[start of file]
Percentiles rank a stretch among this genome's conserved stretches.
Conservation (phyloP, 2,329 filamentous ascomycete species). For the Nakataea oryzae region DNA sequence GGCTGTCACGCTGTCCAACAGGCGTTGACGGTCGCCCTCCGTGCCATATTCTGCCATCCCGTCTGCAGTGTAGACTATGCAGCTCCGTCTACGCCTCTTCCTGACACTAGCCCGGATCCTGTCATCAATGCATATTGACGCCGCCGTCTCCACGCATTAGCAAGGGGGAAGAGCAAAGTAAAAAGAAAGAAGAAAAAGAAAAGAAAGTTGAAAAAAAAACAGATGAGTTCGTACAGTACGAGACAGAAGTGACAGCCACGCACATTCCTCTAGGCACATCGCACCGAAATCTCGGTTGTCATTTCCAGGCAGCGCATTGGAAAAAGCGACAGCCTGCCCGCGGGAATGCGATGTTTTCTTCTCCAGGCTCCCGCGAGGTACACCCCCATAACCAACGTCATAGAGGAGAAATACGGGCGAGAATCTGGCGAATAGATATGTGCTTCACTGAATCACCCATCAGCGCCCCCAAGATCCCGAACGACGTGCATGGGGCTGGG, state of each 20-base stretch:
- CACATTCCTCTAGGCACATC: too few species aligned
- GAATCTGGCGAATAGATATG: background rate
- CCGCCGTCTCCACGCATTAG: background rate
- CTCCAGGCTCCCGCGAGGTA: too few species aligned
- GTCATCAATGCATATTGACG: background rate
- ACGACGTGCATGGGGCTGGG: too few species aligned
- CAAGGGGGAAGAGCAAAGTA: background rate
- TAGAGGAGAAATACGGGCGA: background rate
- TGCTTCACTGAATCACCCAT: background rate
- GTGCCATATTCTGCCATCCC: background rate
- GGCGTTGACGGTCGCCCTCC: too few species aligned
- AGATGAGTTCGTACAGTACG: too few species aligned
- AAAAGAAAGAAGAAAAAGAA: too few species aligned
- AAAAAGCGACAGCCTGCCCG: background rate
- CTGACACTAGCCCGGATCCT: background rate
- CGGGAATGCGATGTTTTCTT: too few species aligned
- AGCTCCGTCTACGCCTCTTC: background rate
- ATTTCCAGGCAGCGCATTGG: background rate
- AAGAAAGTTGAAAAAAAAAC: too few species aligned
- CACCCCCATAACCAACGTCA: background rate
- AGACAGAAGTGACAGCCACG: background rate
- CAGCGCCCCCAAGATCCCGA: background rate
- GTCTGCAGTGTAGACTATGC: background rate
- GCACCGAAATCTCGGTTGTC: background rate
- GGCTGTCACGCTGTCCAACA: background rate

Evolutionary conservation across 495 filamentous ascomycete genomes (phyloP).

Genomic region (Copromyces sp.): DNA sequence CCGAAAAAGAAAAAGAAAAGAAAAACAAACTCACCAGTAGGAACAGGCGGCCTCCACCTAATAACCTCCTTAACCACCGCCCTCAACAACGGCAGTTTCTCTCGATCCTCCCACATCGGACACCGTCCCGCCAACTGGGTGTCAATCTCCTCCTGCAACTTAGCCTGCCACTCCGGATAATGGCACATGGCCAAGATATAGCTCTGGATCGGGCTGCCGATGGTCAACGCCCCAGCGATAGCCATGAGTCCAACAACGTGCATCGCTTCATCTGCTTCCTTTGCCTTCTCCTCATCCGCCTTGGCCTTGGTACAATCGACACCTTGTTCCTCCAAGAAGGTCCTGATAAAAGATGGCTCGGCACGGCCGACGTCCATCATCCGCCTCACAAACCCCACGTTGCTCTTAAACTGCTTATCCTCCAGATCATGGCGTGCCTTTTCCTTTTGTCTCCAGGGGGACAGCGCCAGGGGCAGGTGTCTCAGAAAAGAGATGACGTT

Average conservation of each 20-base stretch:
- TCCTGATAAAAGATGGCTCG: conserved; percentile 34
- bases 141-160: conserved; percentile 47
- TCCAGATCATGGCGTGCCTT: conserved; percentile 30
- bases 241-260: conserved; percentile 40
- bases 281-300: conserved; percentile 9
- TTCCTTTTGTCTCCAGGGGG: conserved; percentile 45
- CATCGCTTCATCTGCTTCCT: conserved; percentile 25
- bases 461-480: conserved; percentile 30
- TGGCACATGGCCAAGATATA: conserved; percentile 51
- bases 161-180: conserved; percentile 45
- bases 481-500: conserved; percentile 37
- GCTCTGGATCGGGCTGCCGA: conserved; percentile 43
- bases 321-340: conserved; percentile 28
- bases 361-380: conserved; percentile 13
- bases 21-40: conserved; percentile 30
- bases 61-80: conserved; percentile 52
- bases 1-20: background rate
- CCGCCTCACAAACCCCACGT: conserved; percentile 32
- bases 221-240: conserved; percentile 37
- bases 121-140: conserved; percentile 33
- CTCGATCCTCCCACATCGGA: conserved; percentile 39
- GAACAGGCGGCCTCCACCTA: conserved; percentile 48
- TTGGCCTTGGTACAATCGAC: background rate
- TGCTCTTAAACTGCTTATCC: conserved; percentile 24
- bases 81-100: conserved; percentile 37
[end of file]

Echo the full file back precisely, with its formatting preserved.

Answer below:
Percentiles rank a stretch among this genome's conserved stretches.
Conservation (phyloP, 2,329 filamentous ascomycete species). For the Nakataea oryzae region DNA sequence GGCTGTCACGCTGTCCAACAGGCGTTGACGGTCGCCCTCCGTGCCATATTCTGCCATCCCGTCTGCAGTGTAGACTATGCAGCTCCGTCTACGCCTCTTCCTGACACTAGCCCGGATCCTGTCATCAATGCATATTGACGCCGCCGTCTCCACGCATTAGCAAGGGGGAAGAGCAAAGTAAAAAGAAAGAAGAAAAAGAAAAGAAAGTTGAAAAAAAAACAGATGAGTTCGTACAGTACGAGACAGAAGTGACAGCCACGCACATTCCTCTAGGCACATCGCACCGAAATCTCGGTTGTCATTTCCAGGCAGCGCATTGGAAAAAGCGACAGCCTGCCCGCGGGAATGCGATGTTTTCTTCTCCAGGCTCCCGCGAGGTACACCCCCATAACCAACGTCATAGAGGAGAAATACGGGCGAGAATCTGGCGAATAGATATGTGCTTCACTGAATCACCCATCAGCGCCCCCAAGATCCCGAACGACGTGCATGGGGCTGGG, state of each 20-base stretch:
- CACATTCCTCTAGGCACATC: too few species aligned
- GAATCTGGCGAATAGATATG: background rate
- CCGCCGTCTCCACGCATTAG: background rate
- CTCCAGGCTCCCGCGAGGTA: too few species aligned
- GTCATCAATGCATATTGACG: background rate
- ACGACGTGCATGGGGCTGGG: too few species aligned
- CAAGGGGGAAGAGCAAAGTA: background rate
- TAGAGGAGAAATACGGGCGA: background rate
- TGCTTCACTGAATCACCCAT: background rate
- GTGCCATATTCTGCCATCCC: background rate
- GGCGTTGACGGTCGCCCTCC: too few species aligned
- AGATGAGTTCGTACAGTACG: too few species aligned
- AAAAGAAAGAAGAAAAAGAA: too few species aligned
- AAAAAGCGACAGCCTGCCCG: background rate
- CTGACACTAGCCCGGATCCT: background rate
- CGGGAATGCGATGTTTTCTT: too few species aligned
- AGCTCCGTCTACGCCTCTTC: background rate
- ATTTCCAGGCAGCGCATTGG: background rate
- AAGAAAGTTGAAAAAAAAAC: too few species aligned
- CACCCCCATAACCAACGTCA: background rate
- AGACAGAAGTGACAGCCACG: background rate
- CAGCGCCCCCAAGATCCCGA: background rate
- GTCTGCAGTGTAGACTATGC: background rate
- GCACCGAAATCTCGGTTGTC: background rate
- GGCTGTCACGCTGTCCAACA: background rate

Evolutionary conservation across 495 filamentous ascomycete genomes (phyloP).

Genomic region (Copromyces sp.): DNA sequence CCGAAAAAGAAAAAGAAAAGAAAAACAAACTCACCAGTAGGAACAGGCGGCCTCCACCTAATAACCTCCTTAACCACCGCCCTCAACAACGGCAGTTTCTCTCGATCCTCCCACATCGGACACCGTCCCGCCAACTGGGTGTCAATCTCCTCCTGCAACTTAGCCTGCCACTCCGGATAATGGCACATGGCCAAGATATAGCTCTGGATCGGGCTGCCGATGGTCAACGCCCCAGCGATAGCCATGAGTCCAACAACGTGCATCGCTTCATCTGCTTCCTTTGCCTTCTCCTCATCCGCCTTGGCCTTGGTACAATCGACACCTTGTTCCTCCAAGAAGGTCCTGATAAAAGATGGCTCGGCACGGCCGACGTCCATCATCCGCCTCACAAACCCCACGTTGCTCTTAAACTGCTTATCCTCCAGATCATGGCGTGCCTTTTCCTTTTGTCTCCAGGGGGACAGCGCCAGGGGCAGGTGTCTCAGAAAAGAGATGACGTT

Average conservation of each 20-base stretch:
- TCCTGATAAAAGATGGCTCG: conserved; percentile 34
- bases 141-160: conserved; percentile 47
- TCCAGATCATGGCGTGCCTT: conserved; percentile 30
- bases 241-260: conserved; percentile 40
- bases 281-300: conserved; percentile 9
- TTCCTTTTGTCTCCAGGGGG: conserved; percentile 45
- CATCGCTTCATCTGCTTCCT: conserved; percentile 25
- bases 461-480: conserved; percentile 30
- TGGCACATGGCCAAGATATA: conserved; percentile 51
- bases 161-180: conserved; percentile 45
- bases 481-500: conserved; percentile 37
- GCTCTGGATCGGGCTGCCGA: conserved; percentile 43
- bases 321-340: conserved; percentile 28
- bases 361-380: conserved; percentile 13
- bases 21-40: conserved; percentile 30
- bases 61-80: conserved; percentile 52
- bases 1-20: background rate
- CCGCCTCACAAACCCCACGT: conserved; percentile 32
- bases 221-240: conserved; percentile 37
- bases 121-140: conserved; percentile 33
- CTCGATCCTCCCACATCGGA: conserved; percentile 39
- GAACAGGCGGCCTCCACCTA: conserved; percentile 48
- TTGGCCTTGGTACAATCGAC: background rate
- TGCTCTTAAACTGCTTATCC: conserved; percentile 24
- bases 81-100: conserved; percentile 37